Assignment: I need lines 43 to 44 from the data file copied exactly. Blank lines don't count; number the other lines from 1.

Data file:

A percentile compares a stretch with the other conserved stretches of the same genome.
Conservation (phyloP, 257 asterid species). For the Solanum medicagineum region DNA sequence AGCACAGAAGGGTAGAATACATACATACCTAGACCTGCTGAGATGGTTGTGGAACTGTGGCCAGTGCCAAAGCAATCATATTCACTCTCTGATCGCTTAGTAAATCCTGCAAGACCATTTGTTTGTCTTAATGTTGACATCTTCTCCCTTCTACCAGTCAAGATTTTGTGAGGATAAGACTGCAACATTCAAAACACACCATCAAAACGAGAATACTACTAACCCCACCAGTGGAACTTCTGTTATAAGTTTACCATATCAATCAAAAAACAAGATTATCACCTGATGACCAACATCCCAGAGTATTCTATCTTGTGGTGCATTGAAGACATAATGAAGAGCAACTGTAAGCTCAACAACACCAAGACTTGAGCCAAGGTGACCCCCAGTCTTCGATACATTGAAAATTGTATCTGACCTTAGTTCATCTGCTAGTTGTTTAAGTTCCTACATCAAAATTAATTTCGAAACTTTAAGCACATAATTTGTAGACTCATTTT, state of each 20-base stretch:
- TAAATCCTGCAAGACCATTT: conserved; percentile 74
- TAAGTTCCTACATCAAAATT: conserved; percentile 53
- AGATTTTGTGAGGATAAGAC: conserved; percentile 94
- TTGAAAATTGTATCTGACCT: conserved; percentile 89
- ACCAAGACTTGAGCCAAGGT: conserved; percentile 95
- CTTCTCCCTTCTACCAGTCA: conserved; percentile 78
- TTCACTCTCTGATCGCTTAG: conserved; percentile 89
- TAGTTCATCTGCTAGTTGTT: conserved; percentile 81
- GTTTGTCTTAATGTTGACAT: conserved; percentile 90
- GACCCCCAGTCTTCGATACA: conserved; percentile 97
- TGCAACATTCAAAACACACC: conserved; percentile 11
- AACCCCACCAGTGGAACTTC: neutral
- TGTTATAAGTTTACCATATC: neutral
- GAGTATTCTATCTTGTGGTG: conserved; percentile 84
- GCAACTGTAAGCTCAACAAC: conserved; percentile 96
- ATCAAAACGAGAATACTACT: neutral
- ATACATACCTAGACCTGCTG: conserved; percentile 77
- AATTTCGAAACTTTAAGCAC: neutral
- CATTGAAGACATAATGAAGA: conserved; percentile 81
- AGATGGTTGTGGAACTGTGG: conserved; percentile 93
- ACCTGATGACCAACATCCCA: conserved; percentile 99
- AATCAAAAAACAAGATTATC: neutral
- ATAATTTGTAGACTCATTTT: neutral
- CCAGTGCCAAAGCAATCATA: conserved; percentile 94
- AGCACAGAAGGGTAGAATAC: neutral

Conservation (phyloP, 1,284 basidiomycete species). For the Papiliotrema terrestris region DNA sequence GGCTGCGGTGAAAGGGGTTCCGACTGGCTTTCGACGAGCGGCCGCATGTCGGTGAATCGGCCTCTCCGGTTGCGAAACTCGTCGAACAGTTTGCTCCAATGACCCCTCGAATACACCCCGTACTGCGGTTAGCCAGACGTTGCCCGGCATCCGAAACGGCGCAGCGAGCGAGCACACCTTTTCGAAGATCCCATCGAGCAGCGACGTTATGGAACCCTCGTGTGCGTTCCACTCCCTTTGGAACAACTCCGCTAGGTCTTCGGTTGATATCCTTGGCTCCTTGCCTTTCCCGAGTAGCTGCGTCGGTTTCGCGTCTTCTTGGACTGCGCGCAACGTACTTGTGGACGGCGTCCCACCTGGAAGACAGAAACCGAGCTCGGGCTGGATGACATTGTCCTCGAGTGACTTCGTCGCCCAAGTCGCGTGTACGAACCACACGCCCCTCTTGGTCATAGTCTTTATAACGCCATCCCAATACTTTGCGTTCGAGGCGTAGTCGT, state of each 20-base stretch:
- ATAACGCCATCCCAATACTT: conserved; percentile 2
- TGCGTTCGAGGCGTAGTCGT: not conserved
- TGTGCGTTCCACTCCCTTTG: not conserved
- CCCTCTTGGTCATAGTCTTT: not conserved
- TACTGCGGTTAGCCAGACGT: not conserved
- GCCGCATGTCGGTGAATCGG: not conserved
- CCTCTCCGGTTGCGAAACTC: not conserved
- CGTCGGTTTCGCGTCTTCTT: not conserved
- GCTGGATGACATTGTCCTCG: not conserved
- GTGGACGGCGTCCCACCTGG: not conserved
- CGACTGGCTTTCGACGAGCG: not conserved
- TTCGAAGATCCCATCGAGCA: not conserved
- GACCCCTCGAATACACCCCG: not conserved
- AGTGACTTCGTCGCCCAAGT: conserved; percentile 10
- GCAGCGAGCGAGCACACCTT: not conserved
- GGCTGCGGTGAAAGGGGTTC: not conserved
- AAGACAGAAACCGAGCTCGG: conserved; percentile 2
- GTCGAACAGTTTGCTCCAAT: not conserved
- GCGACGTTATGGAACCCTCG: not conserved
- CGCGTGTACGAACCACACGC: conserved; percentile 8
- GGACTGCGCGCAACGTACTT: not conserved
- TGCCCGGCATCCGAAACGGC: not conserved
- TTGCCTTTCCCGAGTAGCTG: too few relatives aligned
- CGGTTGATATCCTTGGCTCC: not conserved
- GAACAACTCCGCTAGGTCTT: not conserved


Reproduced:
- GCAGCGAGCGAGCACACCTT: not conserved
- GGCTGCGGTGAAAGGGGTTC: not conserved